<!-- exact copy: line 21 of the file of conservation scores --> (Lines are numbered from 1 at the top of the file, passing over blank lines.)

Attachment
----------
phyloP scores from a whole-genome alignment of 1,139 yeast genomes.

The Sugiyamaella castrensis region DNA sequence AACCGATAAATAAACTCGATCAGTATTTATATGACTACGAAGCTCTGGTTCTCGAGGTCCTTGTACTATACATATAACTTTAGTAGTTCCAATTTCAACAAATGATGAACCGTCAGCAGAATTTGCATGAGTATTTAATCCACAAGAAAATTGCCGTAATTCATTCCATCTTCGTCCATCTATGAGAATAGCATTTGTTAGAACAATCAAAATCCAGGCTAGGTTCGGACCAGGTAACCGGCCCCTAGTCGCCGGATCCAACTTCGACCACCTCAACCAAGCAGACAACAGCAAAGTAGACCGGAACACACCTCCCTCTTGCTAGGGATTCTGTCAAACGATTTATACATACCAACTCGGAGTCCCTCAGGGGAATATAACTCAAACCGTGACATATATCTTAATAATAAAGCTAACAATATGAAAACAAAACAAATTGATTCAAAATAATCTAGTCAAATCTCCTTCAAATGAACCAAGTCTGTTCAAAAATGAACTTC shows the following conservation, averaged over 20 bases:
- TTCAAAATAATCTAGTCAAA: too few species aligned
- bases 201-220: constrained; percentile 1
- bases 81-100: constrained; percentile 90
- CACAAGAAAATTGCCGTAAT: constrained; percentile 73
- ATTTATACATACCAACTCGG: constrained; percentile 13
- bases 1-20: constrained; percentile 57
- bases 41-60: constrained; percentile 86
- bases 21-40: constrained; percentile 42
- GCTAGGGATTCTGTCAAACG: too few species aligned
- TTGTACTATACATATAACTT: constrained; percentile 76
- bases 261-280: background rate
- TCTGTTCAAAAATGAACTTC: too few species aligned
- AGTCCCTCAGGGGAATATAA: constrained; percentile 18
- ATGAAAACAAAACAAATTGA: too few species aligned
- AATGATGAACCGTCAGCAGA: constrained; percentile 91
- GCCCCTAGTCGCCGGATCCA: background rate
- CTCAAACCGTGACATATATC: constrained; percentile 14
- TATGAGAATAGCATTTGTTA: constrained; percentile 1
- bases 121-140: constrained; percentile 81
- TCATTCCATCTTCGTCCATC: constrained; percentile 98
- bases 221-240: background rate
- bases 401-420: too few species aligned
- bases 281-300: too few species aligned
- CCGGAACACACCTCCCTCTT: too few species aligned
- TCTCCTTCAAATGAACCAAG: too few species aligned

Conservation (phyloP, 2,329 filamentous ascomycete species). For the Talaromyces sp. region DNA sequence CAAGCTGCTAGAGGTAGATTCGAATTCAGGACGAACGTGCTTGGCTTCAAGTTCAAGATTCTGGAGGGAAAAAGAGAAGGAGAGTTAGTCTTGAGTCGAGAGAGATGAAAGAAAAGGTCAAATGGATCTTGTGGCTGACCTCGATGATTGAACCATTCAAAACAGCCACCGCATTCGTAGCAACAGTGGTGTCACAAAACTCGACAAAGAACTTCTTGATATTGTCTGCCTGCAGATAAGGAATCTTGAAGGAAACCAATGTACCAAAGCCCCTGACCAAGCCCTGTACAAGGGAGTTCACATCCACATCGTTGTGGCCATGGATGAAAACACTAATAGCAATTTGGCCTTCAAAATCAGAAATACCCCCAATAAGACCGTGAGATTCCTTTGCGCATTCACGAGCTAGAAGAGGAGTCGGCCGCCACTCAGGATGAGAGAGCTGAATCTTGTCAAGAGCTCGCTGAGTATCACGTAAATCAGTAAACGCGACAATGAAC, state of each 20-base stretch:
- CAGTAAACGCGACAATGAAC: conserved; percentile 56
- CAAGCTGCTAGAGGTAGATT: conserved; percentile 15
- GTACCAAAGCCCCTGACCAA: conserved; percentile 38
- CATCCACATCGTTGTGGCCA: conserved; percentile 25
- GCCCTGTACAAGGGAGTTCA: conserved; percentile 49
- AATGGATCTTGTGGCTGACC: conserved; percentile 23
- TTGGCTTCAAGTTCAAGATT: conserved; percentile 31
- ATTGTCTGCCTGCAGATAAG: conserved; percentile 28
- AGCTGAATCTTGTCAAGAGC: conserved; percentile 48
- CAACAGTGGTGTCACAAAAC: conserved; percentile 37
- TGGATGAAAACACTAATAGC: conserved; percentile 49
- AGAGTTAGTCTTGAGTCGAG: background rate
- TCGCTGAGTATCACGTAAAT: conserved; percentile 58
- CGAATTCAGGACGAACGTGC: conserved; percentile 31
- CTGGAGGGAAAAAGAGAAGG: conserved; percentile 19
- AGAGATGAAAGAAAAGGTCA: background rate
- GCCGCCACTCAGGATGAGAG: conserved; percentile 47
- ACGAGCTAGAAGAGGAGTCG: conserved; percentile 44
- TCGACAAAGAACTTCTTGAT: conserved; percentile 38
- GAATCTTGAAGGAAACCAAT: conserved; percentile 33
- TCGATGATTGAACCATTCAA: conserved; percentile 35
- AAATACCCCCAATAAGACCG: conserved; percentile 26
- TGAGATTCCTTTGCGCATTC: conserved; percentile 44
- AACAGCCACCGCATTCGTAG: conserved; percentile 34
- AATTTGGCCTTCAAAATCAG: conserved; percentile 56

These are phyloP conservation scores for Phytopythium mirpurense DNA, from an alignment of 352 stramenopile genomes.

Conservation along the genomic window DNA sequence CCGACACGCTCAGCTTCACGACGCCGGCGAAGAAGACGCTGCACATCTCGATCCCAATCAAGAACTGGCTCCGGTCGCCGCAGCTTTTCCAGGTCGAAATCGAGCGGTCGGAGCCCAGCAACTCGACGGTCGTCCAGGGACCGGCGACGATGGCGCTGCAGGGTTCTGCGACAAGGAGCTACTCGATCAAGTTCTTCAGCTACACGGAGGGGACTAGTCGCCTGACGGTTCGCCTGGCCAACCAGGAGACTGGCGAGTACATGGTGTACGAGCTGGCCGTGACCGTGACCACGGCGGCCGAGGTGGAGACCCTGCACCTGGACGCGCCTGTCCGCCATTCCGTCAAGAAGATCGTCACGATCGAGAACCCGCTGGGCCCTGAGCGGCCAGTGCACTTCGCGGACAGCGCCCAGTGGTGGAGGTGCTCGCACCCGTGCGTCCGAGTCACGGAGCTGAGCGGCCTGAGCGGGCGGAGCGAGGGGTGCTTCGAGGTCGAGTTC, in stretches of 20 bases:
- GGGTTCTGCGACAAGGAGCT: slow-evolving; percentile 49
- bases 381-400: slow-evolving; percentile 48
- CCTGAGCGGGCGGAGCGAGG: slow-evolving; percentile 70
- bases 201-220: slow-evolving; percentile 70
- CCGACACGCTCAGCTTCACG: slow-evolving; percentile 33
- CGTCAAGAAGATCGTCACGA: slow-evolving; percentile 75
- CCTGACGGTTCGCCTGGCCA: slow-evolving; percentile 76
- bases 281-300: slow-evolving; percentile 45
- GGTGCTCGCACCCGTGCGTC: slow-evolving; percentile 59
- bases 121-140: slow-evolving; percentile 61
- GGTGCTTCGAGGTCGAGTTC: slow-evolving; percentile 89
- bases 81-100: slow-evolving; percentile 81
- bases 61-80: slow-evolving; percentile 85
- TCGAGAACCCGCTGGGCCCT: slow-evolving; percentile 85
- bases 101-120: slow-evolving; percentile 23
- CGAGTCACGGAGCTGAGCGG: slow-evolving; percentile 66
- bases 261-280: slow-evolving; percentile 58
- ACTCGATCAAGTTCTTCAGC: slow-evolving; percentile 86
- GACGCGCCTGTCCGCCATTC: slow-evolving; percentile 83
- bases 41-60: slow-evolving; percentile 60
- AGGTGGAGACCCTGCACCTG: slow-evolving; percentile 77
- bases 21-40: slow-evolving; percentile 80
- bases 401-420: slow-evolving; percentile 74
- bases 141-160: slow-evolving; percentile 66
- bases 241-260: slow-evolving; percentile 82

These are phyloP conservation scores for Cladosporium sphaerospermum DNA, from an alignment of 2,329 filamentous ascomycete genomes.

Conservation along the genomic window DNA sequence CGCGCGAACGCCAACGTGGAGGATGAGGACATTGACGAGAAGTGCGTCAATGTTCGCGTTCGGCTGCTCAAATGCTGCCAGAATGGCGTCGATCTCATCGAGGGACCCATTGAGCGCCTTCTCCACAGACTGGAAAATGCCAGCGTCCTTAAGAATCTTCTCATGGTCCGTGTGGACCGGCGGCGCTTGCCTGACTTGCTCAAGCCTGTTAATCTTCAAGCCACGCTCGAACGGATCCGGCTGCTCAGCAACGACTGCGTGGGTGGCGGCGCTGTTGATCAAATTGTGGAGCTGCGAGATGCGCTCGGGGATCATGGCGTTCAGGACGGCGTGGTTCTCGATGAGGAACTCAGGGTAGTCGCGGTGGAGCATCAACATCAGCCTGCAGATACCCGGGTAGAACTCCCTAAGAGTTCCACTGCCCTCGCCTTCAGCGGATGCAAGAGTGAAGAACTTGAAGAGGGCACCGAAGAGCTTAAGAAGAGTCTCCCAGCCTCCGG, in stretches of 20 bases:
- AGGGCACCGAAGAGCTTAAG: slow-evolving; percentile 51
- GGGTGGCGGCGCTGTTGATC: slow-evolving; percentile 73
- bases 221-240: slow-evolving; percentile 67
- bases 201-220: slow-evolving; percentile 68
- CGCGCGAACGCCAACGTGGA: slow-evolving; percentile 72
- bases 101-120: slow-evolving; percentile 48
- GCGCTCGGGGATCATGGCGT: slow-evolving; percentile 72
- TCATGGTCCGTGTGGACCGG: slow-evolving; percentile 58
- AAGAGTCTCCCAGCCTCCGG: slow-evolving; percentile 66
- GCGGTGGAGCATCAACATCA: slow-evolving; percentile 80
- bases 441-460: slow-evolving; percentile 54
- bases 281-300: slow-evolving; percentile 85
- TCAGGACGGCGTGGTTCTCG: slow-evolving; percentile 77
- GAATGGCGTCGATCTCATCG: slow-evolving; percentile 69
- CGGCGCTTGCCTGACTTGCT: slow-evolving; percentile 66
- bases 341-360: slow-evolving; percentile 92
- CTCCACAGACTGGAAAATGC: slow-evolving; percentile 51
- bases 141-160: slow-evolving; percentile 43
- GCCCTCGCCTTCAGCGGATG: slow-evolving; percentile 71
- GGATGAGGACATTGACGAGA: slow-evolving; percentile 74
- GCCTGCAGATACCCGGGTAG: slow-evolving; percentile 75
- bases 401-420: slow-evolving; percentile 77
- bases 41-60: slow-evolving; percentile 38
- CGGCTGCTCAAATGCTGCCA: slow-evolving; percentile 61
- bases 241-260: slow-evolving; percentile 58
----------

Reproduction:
- bases 121-140: constrained; percentile 81